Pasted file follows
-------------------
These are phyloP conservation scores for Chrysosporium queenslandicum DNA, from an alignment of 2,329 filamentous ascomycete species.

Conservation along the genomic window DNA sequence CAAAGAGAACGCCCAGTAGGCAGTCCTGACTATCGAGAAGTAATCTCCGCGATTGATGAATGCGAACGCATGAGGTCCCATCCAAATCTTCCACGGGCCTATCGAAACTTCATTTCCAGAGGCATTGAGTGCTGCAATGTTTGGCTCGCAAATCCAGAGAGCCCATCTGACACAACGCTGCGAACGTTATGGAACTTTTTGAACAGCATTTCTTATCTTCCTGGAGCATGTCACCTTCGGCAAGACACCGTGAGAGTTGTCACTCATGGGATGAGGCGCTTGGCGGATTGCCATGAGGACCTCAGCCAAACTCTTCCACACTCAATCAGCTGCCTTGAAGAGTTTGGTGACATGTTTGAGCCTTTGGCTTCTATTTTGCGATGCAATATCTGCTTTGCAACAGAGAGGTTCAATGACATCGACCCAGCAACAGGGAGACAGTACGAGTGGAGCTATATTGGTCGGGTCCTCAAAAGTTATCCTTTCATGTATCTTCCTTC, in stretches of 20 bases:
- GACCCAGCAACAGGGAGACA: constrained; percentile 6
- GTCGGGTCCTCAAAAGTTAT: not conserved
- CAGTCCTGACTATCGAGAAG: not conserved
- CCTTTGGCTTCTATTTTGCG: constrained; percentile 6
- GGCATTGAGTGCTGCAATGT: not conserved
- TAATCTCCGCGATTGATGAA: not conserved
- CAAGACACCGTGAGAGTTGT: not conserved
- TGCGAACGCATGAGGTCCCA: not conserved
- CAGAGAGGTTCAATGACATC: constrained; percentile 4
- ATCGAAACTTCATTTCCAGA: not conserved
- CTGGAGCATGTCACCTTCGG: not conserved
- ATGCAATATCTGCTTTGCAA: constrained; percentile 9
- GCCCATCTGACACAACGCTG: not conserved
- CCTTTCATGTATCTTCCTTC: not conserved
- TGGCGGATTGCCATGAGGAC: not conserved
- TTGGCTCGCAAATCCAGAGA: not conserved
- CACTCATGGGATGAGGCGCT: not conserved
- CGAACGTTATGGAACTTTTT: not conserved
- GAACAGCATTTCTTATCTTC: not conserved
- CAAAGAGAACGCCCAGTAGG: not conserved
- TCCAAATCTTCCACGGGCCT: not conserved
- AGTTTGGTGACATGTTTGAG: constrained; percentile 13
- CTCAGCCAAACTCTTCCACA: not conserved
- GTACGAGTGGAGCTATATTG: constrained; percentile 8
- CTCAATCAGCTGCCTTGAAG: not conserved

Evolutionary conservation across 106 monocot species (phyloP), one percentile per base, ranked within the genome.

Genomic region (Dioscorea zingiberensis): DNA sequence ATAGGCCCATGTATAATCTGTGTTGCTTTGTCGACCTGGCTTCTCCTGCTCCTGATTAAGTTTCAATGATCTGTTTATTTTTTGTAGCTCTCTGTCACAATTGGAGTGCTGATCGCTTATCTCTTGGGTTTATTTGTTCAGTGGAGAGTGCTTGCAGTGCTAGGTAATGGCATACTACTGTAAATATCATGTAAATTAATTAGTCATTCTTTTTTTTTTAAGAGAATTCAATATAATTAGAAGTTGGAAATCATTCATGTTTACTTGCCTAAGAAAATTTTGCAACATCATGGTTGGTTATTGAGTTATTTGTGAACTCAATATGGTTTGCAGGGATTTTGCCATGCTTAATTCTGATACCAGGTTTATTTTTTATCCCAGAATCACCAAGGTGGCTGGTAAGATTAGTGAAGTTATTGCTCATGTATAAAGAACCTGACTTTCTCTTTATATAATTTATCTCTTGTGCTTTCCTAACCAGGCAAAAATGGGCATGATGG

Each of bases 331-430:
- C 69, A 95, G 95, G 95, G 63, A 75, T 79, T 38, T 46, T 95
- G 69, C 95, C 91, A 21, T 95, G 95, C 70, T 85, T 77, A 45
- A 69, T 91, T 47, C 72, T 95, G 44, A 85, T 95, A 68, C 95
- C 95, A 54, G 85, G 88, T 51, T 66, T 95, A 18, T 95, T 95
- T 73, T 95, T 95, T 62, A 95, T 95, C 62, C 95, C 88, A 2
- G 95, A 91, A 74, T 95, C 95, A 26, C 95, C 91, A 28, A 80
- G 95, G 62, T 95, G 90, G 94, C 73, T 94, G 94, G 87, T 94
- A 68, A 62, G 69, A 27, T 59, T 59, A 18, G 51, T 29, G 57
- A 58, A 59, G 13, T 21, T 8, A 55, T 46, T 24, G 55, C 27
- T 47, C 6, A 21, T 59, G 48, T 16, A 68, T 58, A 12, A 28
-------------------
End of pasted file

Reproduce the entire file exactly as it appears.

These are phyloP conservation scores for Chrysosporium queenslandicum DNA, from an alignment of 2,329 filamentous ascomycete species.

Conservation along the genomic window DNA sequence CAAAGAGAACGCCCAGTAGGCAGTCCTGACTATCGAGAAGTAATCTCCGCGATTGATGAATGCGAACGCATGAGGTCCCATCCAAATCTTCCACGGGCCTATCGAAACTTCATTTCCAGAGGCATTGAGTGCTGCAATGTTTGGCTCGCAAATCCAGAGAGCCCATCTGACACAACGCTGCGAACGTTATGGAACTTTTTGAACAGCATTTCTTATCTTCCTGGAGCATGTCACCTTCGGCAAGACACCGTGAGAGTTGTCACTCATGGGATGAGGCGCTTGGCGGATTGCCATGAGGACCTCAGCCAAACTCTTCCACACTCAATCAGCTGCCTTGAAGAGTTTGGTGACATGTTTGAGCCTTTGGCTTCTATTTTGCGATGCAATATCTGCTTTGCAACAGAGAGGTTCAATGACATCGACCCAGCAACAGGGAGACAGTACGAGTGGAGCTATATTGGTCGGGTCCTCAAAAGTTATCCTTTCATGTATCTTCCTTC, in stretches of 20 bases:
- GACCCAGCAACAGGGAGACA: constrained; percentile 6
- GTCGGGTCCTCAAAAGTTAT: not conserved
- CAGTCCTGACTATCGAGAAG: not conserved
- CCTTTGGCTTCTATTTTGCG: constrained; percentile 6
- GGCATTGAGTGCTGCAATGT: not conserved
- TAATCTCCGCGATTGATGAA: not conserved
- CAAGACACCGTGAGAGTTGT: not conserved
- TGCGAACGCATGAGGTCCCA: not conserved
- CAGAGAGGTTCAATGACATC: constrained; percentile 4
- ATCGAAACTTCATTTCCAGA: not conserved
- CTGGAGCATGTCACCTTCGG: not conserved
- ATGCAATATCTGCTTTGCAA: constrained; percentile 9
- GCCCATCTGACACAACGCTG: not conserved
- CCTTTCATGTATCTTCCTTC: not conserved
- TGGCGGATTGCCATGAGGAC: not conserved
- TTGGCTCGCAAATCCAGAGA: not conserved
- CACTCATGGGATGAGGCGCT: not conserved
- CGAACGTTATGGAACTTTTT: not conserved
- GAACAGCATTTCTTATCTTC: not conserved
- CAAAGAGAACGCCCAGTAGG: not conserved
- TCCAAATCTTCCACGGGCCT: not conserved
- AGTTTGGTGACATGTTTGAG: constrained; percentile 13
- CTCAGCCAAACTCTTCCACA: not conserved
- GTACGAGTGGAGCTATATTG: constrained; percentile 8
- CTCAATCAGCTGCCTTGAAG: not conserved

Evolutionary conservation across 106 monocot species (phyloP), one percentile per base, ranked within the genome.

Genomic region (Dioscorea zingiberensis): DNA sequence ATAGGCCCATGTATAATCTGTGTTGCTTTGTCGACCTGGCTTCTCCTGCTCCTGATTAAGTTTCAATGATCTGTTTATTTTTTGTAGCTCTCTGTCACAATTGGAGTGCTGATCGCTTATCTCTTGGGTTTATTTGTTCAGTGGAGAGTGCTTGCAGTGCTAGGTAATGGCATACTACTGTAAATATCATGTAAATTAATTAGTCATTCTTTTTTTTTTAAGAGAATTCAATATAATTAGAAGTTGGAAATCATTCATGTTTACTTGCCTAAGAAAATTTTGCAACATCATGGTTGGTTATTGAGTTATTTGTGAACTCAATATGGTTTGCAGGGATTTTGCCATGCTTAATTCTGATACCAGGTTTATTTTTTATCCCAGAATCACCAAGGTGGCTGGTAAGATTAGTGAAGTTATTGCTCATGTATAAAGAACCTGACTTTCTCTTTATATAATTTATCTCTTGTGCTTTCCTAACCAGGCAAAAATGGGCATGATGG

Each of bases 331-430:
- C 69, A 95, G 95, G 95, G 63, A 75, T 79, T 38, T 46, T 95
- G 69, C 95, C 91, A 21, T 95, G 95, C 70, T 85, T 77, A 45
- A 69, T 91, T 47, C 72, T 95, G 44, A 85, T 95, A 68, C 95
- C 95, A 54, G 85, G 88, T 51, T 66, T 95, A 18, T 95, T 95
- T 73, T 95, T 95, T 62, A 95, T 95, C 62, C 95, C 88, A 2
- G 95, A 91, A 74, T 95, C 95, A 26, C 95, C 91, A 28, A 80
- G 95, G 62, T 95, G 90, G 94, C 73, T 94, G 94, G 87, T 94
- A 68, A 62, G 69, A 27, T 59, T 59, A 18, G 51, T 29, G 57
- A 58, A 59, G 13, T 21, T 8, A 55, T 46, T 24, G 55, C 27
- T 47, C 6, A 21, T 59, G 48, T 16, A 68, T 58, A 12, A 28